By NEIL RIDDELL
A teenager escaped with minor injuries after his car left the road and slipped 30 metres down an embankment in high winds at Levenwick on Wednesday morning, but had to wait almost two hours to be seen by an ambulance team, prompting renewed calls for Shetland to have a second ambulance restored.
The 17-year-old was driving north on the A970 when his vehicle left the road and careered through a fence at around 7.30am. He had to be cut out of the vehicle by the fire service and was transferred to Gilbert Bain Hospital for treatment.
Shetland’s only ambulance team was stuck on the NorthLink ferry, where they had been treating a crew member and a passenger who had been injured in choppy seas on the way up from Aberdeen. Because of an overnight power cut in Lerwick which caused problems with the passenger walkway and linkspan, there was a delay in allowing passengers to disembark which meant the ambulance team could not get one of the casualties off the vessel straight away.
In the meantime, the injured man in Levenwick had to wait until 9.30am for the ambulance to arrive and take him to hospital in Lerwick. At 8.45am the ambulance service called a GP at Levenwick Health Centre requesting that they attend the incident.
A Scottish Ambulance Service (SAS) spokesman said the ambulance crew had been effectively trapped on the ferry. “Because of the nature of the injury to one of the patients they could not just walk off, they had to go off on a stretcher. The ferry had a technical problem with its ramp and they couldn’t take him off until they fixed it – they had to stay with the patient.
“That’s why we couldn’t go to the other one so quickly [but] it was not a life-threatening call, it was what we would classify as an amber call, not one that we would be rushing to in eight minutes, that’s an important distinction. Nonetheless, we were delayed a considerable time [but] we did arrange for a doctor to be on scene with the patient, to ensure his condition was not deteriorating.”
The incident has sparked further calls for Shetland to have its second ambulance restored, following well-publicised incidents, most notably when Sandwick heart attack victim Alan Woodworth was taken to the Gilbert Bain by a hospital porter an hour after his wife had made two 999 calls.
South Shetland councillor Rick Nickerson said that to say the incident was not life-threatening was not really good enough: “What would have happened if it was?” he asked. “They had an incident reported to them at 7.30am which, at the time, they wouldn’t have known what the medical condition of the casualty was. My concern is that they really should’ve sent the ambulance to the Levenwick incident as a precautionary measure – if it had been critical that half an hour travelling time could have been life or death.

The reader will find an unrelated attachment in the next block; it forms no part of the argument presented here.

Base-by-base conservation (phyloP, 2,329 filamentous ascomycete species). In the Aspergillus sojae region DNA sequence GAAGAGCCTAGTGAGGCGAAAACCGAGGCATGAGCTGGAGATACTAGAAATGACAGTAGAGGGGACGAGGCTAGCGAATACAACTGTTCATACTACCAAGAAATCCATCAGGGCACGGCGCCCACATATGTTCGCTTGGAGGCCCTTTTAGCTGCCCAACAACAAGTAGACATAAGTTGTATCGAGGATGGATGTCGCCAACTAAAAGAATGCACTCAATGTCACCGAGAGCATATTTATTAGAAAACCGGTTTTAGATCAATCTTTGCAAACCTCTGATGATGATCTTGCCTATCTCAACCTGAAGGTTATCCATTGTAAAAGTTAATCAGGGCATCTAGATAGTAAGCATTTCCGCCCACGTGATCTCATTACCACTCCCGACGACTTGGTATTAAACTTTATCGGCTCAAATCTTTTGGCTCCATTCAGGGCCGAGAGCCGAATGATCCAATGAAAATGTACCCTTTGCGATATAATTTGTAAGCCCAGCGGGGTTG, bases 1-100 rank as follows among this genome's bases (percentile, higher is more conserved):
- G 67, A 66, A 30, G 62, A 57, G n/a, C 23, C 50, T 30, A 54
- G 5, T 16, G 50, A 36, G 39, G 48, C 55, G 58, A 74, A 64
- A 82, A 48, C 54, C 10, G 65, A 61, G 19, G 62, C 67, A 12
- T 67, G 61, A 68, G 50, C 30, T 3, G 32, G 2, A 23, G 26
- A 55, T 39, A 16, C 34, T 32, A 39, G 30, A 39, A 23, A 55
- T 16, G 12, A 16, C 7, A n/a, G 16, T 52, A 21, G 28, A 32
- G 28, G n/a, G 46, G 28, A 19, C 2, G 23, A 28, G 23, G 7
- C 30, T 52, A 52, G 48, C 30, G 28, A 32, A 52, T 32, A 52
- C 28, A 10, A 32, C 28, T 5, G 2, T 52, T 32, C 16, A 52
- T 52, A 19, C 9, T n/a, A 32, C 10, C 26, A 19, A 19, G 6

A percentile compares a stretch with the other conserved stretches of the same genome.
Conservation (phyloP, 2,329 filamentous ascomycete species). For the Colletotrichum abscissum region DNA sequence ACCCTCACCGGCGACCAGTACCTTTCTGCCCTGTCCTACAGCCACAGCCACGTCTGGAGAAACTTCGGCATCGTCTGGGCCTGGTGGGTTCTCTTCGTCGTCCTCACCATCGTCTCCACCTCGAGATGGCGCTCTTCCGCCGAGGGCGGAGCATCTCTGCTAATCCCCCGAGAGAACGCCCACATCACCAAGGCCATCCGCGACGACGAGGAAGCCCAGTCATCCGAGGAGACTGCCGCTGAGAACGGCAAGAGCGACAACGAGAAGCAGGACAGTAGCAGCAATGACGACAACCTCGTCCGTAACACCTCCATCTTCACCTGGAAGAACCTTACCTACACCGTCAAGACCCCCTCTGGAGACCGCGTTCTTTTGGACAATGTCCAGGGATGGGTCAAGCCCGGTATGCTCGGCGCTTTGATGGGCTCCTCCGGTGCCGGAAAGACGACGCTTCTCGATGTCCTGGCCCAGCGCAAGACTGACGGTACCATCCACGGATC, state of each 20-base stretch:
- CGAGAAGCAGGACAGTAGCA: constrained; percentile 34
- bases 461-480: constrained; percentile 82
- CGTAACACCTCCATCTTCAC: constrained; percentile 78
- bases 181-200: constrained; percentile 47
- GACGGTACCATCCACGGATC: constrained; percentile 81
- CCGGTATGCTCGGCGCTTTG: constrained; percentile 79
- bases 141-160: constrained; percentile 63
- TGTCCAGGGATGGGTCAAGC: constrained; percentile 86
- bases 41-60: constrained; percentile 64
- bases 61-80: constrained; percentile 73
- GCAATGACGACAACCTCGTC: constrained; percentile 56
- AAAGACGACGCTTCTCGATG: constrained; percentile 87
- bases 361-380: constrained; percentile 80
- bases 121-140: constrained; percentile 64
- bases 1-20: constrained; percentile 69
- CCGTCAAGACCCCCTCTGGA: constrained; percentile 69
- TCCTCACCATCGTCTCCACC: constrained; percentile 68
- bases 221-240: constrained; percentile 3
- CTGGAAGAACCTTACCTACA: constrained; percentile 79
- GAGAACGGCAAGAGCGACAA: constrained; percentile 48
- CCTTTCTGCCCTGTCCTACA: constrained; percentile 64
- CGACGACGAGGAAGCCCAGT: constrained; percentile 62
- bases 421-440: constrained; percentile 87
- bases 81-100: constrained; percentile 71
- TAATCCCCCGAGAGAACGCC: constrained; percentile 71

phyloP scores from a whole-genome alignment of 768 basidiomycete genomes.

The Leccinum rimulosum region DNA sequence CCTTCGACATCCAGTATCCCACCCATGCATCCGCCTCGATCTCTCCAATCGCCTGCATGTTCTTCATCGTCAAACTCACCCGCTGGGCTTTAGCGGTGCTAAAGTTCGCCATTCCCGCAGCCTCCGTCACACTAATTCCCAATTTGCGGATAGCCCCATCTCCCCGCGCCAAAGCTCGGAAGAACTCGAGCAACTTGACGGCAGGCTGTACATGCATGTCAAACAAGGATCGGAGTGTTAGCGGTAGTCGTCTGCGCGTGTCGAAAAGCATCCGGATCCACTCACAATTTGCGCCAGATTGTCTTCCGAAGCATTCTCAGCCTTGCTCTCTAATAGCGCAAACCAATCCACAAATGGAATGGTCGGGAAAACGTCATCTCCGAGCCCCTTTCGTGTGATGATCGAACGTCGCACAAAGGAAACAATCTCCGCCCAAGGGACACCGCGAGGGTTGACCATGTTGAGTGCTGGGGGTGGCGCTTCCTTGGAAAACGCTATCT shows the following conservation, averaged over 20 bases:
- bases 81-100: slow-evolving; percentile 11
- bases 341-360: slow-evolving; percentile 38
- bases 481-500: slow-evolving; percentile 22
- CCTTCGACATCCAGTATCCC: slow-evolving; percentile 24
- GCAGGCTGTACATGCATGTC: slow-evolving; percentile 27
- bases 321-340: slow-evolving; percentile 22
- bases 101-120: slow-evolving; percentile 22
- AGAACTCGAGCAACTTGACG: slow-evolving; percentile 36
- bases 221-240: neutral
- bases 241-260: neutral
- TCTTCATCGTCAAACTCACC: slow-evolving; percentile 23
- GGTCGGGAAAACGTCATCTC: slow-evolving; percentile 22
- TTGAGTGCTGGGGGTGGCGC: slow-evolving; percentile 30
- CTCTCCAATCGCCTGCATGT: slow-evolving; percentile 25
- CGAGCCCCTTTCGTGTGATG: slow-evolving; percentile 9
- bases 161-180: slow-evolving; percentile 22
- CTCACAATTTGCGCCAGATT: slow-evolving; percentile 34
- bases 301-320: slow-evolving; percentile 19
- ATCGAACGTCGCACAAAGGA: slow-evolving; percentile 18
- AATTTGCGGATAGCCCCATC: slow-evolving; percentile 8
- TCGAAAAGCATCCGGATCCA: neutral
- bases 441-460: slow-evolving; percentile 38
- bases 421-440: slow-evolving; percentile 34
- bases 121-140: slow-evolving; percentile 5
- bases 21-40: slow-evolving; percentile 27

“It raises the situation of us not having a second ambulance – in this case we were lucky that the casualty at Levenwick wasn’t life threatening. I fully understand they have to make these [tough] decisions, but if they had a second ambulance they wouldn’t have to possibly, or not as often. The ambulance service is putting pressure on staff here, both in its own service and the medical service, to make these decisions.”
The SAS responded to criticism of its shortcomings towards the tail end of last year by setting up two community “first responder” schemes in Brae and Sandwick, under which volunteers provide medical help before an ambulance arrives. It has also said it is considering the possibility of providing a second ambulance for Shetland in the wake of the high-profile failures to respond quickly enough to emergencies.
The SAS spokesman said this week that the organisation was “aware of the challenge” and was “looking for options to address some of these issues, one of those – not the only it’s important to stress – being the developing of volunteer first responders”.